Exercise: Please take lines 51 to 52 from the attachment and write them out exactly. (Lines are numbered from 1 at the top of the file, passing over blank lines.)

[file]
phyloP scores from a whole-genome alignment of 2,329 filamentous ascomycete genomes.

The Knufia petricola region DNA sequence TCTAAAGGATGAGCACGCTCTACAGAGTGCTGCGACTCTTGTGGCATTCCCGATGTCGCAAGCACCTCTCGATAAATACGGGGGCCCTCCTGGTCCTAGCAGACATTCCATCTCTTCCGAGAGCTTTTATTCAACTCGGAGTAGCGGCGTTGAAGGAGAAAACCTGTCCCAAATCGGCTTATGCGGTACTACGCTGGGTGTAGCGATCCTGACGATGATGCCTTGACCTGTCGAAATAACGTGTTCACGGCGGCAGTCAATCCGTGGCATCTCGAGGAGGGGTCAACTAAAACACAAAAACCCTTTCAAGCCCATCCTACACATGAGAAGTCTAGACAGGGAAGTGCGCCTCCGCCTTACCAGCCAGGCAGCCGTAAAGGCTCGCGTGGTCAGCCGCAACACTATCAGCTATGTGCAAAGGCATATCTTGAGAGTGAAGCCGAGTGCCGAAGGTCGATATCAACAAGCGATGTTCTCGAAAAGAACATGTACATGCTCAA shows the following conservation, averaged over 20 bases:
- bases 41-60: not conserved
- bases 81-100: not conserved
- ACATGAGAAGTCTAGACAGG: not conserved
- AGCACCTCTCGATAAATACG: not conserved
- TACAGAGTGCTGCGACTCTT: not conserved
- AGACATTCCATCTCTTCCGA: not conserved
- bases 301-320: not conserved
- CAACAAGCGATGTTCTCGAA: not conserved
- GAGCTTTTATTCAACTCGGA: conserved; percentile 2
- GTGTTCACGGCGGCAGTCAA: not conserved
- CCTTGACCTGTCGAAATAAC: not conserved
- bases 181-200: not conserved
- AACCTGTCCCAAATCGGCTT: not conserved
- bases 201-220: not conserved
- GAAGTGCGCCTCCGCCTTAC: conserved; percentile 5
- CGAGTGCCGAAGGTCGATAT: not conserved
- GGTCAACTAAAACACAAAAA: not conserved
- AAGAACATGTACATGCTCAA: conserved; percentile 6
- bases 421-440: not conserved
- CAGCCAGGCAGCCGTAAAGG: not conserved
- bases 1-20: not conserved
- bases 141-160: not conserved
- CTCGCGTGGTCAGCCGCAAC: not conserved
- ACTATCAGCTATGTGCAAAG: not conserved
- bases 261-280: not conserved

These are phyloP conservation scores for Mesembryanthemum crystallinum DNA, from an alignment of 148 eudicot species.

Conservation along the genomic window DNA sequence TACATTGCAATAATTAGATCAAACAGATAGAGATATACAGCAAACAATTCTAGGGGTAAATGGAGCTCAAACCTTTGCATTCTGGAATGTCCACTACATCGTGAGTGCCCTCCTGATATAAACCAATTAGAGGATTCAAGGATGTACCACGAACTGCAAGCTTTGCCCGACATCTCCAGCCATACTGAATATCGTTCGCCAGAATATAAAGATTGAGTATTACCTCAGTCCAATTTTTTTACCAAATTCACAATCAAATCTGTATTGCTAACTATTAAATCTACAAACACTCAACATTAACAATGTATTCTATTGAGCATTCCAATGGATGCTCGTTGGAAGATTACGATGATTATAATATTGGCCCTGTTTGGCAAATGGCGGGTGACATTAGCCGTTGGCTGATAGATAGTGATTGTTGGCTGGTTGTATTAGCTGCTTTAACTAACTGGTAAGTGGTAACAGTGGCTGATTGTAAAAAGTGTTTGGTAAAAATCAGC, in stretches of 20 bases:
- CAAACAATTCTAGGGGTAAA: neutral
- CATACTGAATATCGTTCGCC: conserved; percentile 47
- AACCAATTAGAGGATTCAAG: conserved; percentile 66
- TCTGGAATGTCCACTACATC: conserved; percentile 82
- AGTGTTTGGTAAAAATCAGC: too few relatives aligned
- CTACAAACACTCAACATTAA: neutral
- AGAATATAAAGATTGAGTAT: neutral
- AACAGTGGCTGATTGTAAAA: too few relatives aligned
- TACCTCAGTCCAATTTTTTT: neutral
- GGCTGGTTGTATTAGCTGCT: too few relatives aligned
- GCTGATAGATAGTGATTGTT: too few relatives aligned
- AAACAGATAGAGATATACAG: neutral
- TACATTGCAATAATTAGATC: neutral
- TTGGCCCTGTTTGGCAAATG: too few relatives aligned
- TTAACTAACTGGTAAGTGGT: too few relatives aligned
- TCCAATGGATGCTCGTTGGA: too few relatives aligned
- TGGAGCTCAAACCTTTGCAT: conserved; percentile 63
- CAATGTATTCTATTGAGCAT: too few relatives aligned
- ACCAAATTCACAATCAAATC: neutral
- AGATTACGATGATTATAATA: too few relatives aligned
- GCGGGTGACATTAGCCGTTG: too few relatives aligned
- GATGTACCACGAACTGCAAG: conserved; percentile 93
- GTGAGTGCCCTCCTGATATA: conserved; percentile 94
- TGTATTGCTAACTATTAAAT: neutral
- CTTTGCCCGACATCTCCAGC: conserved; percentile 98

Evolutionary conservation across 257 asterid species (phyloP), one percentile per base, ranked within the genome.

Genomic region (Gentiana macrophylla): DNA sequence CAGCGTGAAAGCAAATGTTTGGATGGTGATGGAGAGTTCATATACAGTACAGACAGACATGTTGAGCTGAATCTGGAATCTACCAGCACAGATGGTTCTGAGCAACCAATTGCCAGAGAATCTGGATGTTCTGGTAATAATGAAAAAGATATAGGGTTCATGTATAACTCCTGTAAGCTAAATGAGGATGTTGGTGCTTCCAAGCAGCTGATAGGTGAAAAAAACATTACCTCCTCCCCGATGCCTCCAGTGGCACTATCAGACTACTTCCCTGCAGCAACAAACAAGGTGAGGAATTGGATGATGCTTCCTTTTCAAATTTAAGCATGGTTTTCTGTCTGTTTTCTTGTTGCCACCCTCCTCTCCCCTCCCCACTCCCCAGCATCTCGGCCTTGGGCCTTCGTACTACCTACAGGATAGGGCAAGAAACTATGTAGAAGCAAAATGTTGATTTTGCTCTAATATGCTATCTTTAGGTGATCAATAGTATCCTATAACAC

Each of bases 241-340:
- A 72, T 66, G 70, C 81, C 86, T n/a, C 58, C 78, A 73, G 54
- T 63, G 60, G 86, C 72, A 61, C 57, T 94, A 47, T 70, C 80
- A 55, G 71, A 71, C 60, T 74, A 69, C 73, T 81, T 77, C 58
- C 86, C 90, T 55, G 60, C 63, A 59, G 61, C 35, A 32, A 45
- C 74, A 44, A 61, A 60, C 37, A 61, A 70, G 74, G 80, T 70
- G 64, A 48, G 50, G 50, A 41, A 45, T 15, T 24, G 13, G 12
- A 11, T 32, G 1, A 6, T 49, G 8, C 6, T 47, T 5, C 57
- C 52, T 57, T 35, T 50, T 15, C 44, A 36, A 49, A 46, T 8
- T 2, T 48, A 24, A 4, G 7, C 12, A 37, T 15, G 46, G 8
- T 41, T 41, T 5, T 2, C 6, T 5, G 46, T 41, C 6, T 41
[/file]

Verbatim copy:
- GATGTACCACGAACTGCAAG: conserved; percentile 93
- GTGAGTGCCCTCCTGATATA: conserved; percentile 94